• 55% reported using less painkillers following treatment

• Patients using medication reduced from 75% before treatment to  61% after treatment

• 44% of those taking medication before treatment had reduced their use afterwards

Health service and social benefits
 • 24% of patients who used health services prior to treatment (i.e. primary and secondary care, accident and emergency) reported using the services less after treatment

• 65% of GPs reported seeing the patient less following the CAM referral

• Half of GPs said the scheme had reduced their workload and 17% reported a   financial saving for their practice

• Half of GPs said their patients were using secondary care services less

Despite initial scepticism, the GPs involved were almost unanimously in favour after seeing tangible results. In 99% of patient cases GPs said they would refer the patient, or a different patient, to the scheme again and in 98% of cases GPs said they would recommend the service to other GPs. However, they also called for more information to help build their understanding of CAM therapies.

Homeopathy in Cuba

The year started with very positive news about homeopathy:

 “Cuba prevents an annual epidemic outbreak of Leptospirosis among 2.5 million people using homeopathic prophylaxis” (for those of you who are homoeopaths: they used a nosode of Leptospirosis).

[Leptospirosis is a bacterial disease that affects humans and animals. In humans it causes a wide range of symptoms, and some infected persons may have no symptoms at all. Symptoms of leptospirosis include high fever, severe headache, chills, muscle aches, and vomiting, and may include jaundice (yellow skin and eyes), red eyes, abdominal pain, diarrhea, or a rash. If the disease is not treated, the patient could develop kidney damage, meningitis (inflammation of the membrane around the brain and spinal cord), liver failure, and respiratory distress. In rare cases death occurs.]

Two doses were given over a period of 7-9 days, which brought down the indicence of infection to ten people with no fatalities.     Below is a copy of the summary of the paper by the authors; the paper was presented at the International Meeting on Homeoprophylaxis, Homeopathic Immunisation and Nosodes against Epidemics , 10-12 December 2008 , at the Havana Convention Centre.

Homeoprophylaxis: Cuban Experiences on Leptospirosis     Dr. Concepción Campa, Dr. Luis E. Varela, Dr. Esperanza Gilling, MCs. Rolando Fernández, Tec. Bárbara Ordaz, Dr. Gustavo Bracho, Dr. Luis García, Dr. Jorge Menéndez, Lic. Natalia Marzoa, Dr. Rubén Martínez.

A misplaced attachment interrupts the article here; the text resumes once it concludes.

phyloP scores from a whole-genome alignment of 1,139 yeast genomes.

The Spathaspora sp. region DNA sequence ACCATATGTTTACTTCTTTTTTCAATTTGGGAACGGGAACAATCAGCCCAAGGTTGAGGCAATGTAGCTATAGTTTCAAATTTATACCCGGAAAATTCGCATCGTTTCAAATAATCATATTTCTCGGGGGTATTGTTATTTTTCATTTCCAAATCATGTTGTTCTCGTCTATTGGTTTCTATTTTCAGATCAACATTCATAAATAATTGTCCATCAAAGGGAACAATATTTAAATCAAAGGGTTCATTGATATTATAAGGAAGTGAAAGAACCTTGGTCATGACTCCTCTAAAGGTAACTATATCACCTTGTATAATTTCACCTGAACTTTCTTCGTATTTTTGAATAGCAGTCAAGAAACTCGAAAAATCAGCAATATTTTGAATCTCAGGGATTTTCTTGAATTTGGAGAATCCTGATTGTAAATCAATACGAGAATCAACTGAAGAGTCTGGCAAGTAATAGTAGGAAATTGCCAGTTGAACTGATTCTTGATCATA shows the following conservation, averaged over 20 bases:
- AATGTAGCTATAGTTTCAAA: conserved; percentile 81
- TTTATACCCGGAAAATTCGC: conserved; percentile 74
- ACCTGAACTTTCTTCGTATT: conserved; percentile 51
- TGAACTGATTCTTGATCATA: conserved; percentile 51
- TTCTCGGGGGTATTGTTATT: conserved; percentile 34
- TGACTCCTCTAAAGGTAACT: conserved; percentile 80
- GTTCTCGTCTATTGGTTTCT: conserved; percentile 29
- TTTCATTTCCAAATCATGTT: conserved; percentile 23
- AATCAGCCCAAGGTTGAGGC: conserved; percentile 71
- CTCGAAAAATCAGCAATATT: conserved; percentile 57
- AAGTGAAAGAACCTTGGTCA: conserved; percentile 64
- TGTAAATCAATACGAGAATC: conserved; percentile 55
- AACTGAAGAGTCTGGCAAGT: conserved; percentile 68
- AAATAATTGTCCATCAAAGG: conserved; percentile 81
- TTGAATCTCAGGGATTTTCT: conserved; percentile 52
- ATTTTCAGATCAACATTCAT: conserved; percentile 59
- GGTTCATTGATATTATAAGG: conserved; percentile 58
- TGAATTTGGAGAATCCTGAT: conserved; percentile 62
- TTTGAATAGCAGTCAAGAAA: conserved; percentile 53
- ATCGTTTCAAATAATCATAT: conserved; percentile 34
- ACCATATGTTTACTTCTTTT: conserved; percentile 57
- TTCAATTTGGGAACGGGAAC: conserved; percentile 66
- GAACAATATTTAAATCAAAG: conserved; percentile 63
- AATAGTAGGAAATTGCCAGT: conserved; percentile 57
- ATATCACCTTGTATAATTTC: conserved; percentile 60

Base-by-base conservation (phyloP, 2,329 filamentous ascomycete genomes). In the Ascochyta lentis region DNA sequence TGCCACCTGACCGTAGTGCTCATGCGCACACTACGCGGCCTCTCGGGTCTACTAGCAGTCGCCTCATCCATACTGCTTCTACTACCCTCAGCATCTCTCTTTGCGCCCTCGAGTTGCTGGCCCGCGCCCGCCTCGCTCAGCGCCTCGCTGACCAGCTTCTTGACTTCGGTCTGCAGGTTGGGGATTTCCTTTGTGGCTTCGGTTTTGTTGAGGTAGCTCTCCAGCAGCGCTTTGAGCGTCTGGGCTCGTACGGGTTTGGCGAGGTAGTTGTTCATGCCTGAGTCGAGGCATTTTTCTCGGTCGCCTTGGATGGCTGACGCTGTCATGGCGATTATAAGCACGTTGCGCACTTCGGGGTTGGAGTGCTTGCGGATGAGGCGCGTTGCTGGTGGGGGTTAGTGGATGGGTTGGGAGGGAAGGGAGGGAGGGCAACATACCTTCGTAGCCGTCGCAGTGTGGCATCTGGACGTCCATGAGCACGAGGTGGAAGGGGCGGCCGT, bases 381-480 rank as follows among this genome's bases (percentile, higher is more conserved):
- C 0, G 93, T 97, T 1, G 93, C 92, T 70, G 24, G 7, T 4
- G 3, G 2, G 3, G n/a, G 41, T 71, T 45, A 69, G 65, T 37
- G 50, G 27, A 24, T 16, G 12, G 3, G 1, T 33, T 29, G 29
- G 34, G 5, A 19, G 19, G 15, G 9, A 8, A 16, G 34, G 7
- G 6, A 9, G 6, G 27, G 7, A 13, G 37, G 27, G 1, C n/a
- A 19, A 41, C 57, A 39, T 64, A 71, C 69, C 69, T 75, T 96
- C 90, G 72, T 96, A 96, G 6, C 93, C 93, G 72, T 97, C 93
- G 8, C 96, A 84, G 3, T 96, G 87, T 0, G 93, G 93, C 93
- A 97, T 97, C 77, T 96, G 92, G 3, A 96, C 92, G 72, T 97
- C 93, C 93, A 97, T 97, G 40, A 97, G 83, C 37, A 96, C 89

“The Finlay Institute is a centre dedicated to development and production of vaccines; we also bring our WHO qualified facilities for all homeopaths and homeopathic medicine. The Finlay Institute acts as supporting institution for research, production and development of high quality homeopathic products." However, according with the social objective addressing prevention of infectious diseases, we are focused on homeo- prophylaxis as strategy to attenuate the impact of preventable diseases on developing world, the ones that need it the most.

Thus, development and evaluation of nosodes, appears to be our main approach to fill up the breakthrough on current conventional strategies based on vaccination. Similarly with vaccination interventions, massive applications of prophylactic nosodes give rise to a greater impact on population health compared with individualized therapies. In addition, the easy administration and low economics resources needed, become this alternative really suitable and accessible for developing countries and almost the best for emergency situations comprising epidemic outbreaks and natural disasters. The Cuban experiences of massively administrated nosodes supports it use as promising solution to confront epidemiological dangerous situations.

On October November 2007, three provinces of the eastern region of Cuba were affected by strong rainfalls causing floods of big areas and several damages to sanitary and health systems. The risk of leptospirosis infection raised extremely dangerous levels with about 2 million of peoples exposed to potentially contaminated water.

Considering this situation, the Finlay Institute prepared a leptospira nosode 200 CH using 4 circulating strains and following international quality standards. A multidisciplinary team travelled to the affected regions to conduct the massive administration of the nosode. Coordinated action with public health system infrastructures allowed the administration of a preventive treatment consisting in two doses (7- 9 days apart) of the nosode to about 2,4 million of people (4,8 million of doses). The coverage of the intervention rose up to 95% percent of total population of the three provinces at risk.

The epidemiology surveillance after the intervention showed a dramatic decrease of morbidity two weeks after and a reduction to cero of mortality of hospitalized patient. The number of confirmed leptospirosis cases remains at low levels and below the expected levels according with the trends and rain regimens.

A reinforcing application was given after the hit of the hurricane IKE but using the nosode diluted up to 10 MC.

Strict epidemiologic surveillance is carried out on this provinces. Up to date result will be presented.

The results supported the design of new strategies for leptospirosis control. This experience could be extended to other diseases and other countries. The Finlay Institute is offering our facilities and specialists to spread this alternative to all regions needing emergent alternatives for epidemic control and prevention".